He glanced at Mac, who was studying his own breakfast as though he’d never seen eggs and toast before, then he looked back at me and nodded.

“Can you tell me what you meant?”

His voice was sad and soft when he talked about his gran. I could tell he missed her very much. “My gran told me I had to find him. She said she seen me with a man with eyes like winter skies an’ hair like a crow’s wing. She said it was important for me to find him, because that’s where I belonged.”

Mac stopped eating, fork midway to his mouth, and eyes still glued to his plate.

“What do you mean, she saw him? Where would she have seen you with him?”

Rabbit’s face was solemn, indigo eyes round and serious. “My gran…she had dreams sometimes. Seein’ Dreams, she called ‘em. I never did have no dreams that came true, an’ my grampa said he never did, neither. But my gran did. She dreamed ‘bout the weather gettin’ cold when there wasn’t no reason to think it was gonna. An’ where to find ripe blackberries, when we thought they was all gone for the year. An’ ‘bout stuff that was gonna happen to Grampa when he went to get supplies. They always come true, her Seein’ Dreams.”

“And your gran dreamed about you with Mac?”

Rabbit aimed those adoring eyes at Mac, but Mac stuck to his pretense of eating his breakfast, as though he couldn’t hear this little boy telling his remarkable tale.

Turning back to me, Rabbit continued. “She was dyin’, you see. She was tellin’ me stuff I needed to know so’s I’d be okay by myself. She couldn’t hardly talk, her breathin’ was so bad, an’ Grampa hadn’t come back with medicine for her cough.”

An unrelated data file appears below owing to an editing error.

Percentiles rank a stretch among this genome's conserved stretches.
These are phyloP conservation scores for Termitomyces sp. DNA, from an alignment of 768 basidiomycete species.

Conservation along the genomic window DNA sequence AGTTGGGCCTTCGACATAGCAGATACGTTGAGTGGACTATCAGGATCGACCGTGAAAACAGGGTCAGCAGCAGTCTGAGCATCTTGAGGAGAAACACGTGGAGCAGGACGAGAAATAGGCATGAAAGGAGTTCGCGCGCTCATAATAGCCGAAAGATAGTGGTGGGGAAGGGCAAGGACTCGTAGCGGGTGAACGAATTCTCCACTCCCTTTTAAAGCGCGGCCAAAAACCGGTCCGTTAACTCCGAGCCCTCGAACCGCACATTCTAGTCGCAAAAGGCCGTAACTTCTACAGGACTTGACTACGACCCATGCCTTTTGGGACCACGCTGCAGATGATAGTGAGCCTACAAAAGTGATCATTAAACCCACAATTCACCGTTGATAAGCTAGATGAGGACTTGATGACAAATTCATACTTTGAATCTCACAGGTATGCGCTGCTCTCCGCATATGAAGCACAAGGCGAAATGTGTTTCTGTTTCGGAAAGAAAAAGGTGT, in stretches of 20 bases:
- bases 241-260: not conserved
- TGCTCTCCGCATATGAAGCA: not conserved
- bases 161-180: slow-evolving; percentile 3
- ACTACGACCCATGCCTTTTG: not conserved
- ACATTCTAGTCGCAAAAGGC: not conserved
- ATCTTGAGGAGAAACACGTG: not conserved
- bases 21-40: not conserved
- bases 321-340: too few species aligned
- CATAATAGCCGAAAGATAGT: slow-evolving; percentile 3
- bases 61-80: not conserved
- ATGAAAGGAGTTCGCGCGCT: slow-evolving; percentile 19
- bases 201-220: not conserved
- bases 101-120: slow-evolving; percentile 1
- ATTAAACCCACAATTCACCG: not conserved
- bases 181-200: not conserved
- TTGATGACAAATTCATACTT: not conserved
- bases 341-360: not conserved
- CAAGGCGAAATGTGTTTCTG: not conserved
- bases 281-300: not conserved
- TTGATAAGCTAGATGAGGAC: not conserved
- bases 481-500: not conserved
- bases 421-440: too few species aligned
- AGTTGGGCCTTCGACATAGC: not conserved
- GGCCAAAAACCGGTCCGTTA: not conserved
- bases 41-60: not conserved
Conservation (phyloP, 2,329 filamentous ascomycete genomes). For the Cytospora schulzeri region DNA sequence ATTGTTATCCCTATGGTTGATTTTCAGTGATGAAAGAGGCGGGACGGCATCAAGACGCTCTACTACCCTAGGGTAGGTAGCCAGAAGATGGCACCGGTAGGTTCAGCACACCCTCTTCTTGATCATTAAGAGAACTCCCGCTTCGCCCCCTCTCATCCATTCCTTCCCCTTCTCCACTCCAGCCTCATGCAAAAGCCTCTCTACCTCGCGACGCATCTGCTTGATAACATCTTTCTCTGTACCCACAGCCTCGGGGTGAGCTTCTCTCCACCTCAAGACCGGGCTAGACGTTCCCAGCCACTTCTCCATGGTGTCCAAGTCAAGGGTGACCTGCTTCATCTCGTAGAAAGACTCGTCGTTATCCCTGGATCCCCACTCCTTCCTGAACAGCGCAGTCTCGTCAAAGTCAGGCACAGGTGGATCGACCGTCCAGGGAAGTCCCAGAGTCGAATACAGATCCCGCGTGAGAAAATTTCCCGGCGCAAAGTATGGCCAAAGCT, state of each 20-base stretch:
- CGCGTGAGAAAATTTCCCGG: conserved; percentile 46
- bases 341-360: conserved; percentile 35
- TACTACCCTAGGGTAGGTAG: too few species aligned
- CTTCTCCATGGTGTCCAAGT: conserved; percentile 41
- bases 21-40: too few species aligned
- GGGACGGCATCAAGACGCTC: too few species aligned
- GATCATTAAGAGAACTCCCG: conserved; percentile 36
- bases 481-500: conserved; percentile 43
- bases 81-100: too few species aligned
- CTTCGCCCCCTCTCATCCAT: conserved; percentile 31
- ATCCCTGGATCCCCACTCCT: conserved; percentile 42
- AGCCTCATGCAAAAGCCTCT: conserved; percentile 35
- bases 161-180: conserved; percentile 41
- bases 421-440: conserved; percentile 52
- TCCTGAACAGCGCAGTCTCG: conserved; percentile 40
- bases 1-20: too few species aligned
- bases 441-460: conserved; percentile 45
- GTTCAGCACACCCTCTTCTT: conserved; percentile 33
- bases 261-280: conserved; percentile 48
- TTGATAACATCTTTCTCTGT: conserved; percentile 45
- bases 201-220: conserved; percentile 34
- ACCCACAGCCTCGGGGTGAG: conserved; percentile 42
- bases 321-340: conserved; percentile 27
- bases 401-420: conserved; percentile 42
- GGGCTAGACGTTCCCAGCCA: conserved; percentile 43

His eyes filled with tears, and he was silent for a minute, but I stayed where I was, and let him tell me at his own pace. With a little shuddery gulp, he tried again. “My grampa, he’d never left us alone at night. No matter what, he was always back before dark. Only this time, he didn’t come all day, nor all night. And Gran and I, we knew somethin’ bad had happened. Maybe if he had gotten back to us, the medicine would have helped. I been thinkin’ ‘bout that for a long time. But she were bad sick. Never seen her coughin’ so much before.”

His voice dropped to a faint whisper. “There was blood.”

He stared down at the countertop, swinging his foot back and forth as he gathered his thoughts. “Gran, she held my hand real tight, an’ she told me what I had to do. She said I had to find my new people. I didn’t never know I’d have to do somethin’ like that someday. Grampa, he never would take me where there was other folks, ‘cause he said people was bad. He said they lied, an’ cheated, an’ couldn’t be trusted, an’ we was better off by ourselves. But my gran told me that some people was like what he said, an’ some people wasn’t. She said there was Good People in the world, too, an’ I had to leave the mountain an’ find them. An’ then she told me she seen me with a man with eyes like winter skies an’ hair like a crow’s wing, an’ that was where I belonged. The last thing she said to me was to find that man.”

He paused and looked straight at Mac, a profound longing shining from his eyes. “I promised her. An’ I found him.” His voice was so soft, I could barely hear him.

From the way Mac’s mouth tightened, though, I knew that he had heard, loud and clear. Without a word, he pushed his stool back from the island, put his plate in the sink, and walked out the back door.

Rabbit looked at me with a sad little smile. “He don’t like me much yet. But Gran weren’t never wrong. I can wait.”

I came around the island and enfolded him into a hug. His breath hitched as he slid his arms around my waist and hugged me back. My heart ached for him.

A Boy Named Rabbit